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Am J Public Health. 1997 Oct;87(10):1630-6.

Excess mortality attributable to hip fracture in white women aged 70 years and older.

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  • 1Department of Epidemiology and Preventive Medicine, School of Medicine, University of Maryland, Baltimore 21201, USA.



The purpose of this study was to estimate the excess mortality attributable to hip fracture.


The 6-year survival rate of community-dwelling White female hip fracture patients aged 70 years and older entering one of seven hospitals from 1984 to 1986 (n = 578) was compared with that of White female respondents aged 70 years and older interviewed in 1984 for the Longitudinal Study on Aging (n = 3773).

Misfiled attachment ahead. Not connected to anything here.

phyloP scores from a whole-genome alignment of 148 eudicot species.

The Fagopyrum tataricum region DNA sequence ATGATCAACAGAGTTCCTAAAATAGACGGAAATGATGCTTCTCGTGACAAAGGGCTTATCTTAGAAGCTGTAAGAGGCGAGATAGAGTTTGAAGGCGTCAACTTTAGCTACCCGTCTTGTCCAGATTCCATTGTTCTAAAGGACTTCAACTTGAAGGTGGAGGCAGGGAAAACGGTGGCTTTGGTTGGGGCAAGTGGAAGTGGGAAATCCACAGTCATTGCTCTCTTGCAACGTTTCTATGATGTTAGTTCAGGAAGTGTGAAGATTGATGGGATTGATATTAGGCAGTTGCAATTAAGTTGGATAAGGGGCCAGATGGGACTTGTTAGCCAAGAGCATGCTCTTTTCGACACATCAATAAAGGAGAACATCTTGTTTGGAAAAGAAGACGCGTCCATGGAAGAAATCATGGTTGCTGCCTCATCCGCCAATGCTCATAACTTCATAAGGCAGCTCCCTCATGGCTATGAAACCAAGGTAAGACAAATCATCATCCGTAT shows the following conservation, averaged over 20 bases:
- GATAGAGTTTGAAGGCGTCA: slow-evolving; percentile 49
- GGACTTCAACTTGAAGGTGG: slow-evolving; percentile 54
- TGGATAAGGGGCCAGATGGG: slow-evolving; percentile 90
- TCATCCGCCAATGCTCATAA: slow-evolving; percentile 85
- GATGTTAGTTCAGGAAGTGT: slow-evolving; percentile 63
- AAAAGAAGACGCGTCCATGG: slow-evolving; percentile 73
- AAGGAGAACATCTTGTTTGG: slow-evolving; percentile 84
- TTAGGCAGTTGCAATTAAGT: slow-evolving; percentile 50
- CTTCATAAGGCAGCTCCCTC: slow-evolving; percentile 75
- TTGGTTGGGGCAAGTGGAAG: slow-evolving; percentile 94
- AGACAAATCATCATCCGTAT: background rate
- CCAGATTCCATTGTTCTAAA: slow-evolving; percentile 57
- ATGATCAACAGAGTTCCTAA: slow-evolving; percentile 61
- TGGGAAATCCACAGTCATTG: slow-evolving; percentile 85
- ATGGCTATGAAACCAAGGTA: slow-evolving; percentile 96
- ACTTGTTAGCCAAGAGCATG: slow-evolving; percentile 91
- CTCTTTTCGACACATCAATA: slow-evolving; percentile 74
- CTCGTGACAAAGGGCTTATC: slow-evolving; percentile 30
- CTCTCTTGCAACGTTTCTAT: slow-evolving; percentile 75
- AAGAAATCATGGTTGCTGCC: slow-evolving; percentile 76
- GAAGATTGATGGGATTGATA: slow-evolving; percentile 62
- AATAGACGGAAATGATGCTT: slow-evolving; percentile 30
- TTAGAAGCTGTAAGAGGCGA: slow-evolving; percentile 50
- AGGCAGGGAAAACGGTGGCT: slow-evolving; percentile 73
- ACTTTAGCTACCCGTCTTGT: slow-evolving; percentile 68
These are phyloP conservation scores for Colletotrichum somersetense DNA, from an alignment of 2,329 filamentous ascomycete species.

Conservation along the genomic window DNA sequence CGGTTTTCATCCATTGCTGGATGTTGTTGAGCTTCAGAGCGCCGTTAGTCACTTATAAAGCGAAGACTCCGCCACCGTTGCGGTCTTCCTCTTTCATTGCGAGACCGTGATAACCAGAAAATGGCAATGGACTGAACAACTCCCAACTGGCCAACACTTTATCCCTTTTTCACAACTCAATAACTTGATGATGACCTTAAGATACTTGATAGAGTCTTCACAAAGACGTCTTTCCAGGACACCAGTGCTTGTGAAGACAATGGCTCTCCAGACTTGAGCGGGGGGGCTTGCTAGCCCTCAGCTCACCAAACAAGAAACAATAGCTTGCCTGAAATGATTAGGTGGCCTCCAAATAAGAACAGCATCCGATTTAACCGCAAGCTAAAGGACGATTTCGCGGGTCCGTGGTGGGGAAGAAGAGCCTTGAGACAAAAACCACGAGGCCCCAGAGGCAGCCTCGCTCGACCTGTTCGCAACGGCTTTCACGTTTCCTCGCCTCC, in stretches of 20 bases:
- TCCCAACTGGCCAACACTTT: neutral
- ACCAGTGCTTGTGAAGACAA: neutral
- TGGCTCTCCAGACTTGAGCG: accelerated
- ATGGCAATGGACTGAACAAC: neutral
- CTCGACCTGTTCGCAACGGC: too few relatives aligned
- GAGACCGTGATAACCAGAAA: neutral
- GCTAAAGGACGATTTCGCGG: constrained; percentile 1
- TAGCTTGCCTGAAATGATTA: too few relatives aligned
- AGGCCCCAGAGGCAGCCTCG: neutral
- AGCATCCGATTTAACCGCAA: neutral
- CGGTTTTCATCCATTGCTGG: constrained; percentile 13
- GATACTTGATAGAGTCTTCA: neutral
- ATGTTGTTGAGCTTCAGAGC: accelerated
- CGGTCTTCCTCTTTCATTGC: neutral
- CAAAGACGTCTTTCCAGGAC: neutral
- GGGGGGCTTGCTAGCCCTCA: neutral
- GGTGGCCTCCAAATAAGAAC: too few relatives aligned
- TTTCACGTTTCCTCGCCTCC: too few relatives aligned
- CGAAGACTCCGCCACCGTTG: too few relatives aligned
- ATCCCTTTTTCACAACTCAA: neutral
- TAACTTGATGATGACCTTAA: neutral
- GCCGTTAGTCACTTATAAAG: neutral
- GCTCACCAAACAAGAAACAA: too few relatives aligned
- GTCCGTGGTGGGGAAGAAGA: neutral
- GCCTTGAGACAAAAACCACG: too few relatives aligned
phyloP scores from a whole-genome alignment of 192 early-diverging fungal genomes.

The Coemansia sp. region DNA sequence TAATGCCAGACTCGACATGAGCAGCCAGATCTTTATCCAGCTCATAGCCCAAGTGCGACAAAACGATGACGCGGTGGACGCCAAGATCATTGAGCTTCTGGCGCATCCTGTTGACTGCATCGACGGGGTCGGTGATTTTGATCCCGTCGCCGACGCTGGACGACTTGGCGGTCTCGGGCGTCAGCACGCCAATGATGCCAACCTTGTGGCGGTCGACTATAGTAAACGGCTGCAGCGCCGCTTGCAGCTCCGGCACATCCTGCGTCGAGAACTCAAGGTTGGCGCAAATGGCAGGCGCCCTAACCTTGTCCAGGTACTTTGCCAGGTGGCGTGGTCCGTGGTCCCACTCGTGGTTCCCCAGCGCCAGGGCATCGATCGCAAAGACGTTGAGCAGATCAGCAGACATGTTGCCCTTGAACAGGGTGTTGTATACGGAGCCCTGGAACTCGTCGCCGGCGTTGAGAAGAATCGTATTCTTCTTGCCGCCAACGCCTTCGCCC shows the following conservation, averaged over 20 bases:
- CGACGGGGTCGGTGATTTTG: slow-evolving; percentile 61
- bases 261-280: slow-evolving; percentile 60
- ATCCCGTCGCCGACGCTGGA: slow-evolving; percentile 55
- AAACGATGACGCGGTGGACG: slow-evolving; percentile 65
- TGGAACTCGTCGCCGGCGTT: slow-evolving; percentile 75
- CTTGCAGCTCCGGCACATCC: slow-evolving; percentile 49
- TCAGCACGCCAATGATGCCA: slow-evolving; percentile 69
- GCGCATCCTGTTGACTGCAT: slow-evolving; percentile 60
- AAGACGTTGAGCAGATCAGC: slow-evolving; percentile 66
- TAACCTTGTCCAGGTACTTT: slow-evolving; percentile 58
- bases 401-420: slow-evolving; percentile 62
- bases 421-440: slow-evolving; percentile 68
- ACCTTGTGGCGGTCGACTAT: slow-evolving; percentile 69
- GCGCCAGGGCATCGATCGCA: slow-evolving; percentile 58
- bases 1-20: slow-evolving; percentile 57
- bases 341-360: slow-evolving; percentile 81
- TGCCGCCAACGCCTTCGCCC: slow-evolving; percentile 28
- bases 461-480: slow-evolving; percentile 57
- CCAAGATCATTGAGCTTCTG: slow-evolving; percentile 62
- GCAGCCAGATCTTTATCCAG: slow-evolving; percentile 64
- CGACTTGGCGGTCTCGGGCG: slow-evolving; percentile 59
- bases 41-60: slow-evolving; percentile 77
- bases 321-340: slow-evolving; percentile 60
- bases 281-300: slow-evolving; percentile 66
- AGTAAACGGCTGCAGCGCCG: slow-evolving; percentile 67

After age, education, comorbidity, and functional impairment were controlled, the mortality differential between the two groups accumulated to an excess among hip fracture patients of 9 deaths per 100 women 5 years postfracture. Among those with three or more functional impairments or one or more comorbidities, the excess was 7 deaths per 100: the effect of the fracture had disappeared in these groups by 4 years. In contrast, those with two or fewer impairments and those with no comorbidities had a continuing trend of increased mortality, with an excess of 14 deaths per 100 by 5 years.


There is an immediate increase in mortality following a hip fracture in medically ill and functionally impaired patients, whereas among those with no comorbidities and few impairments, there is a gradual increase in mortality that continues for 5 years postfracture.

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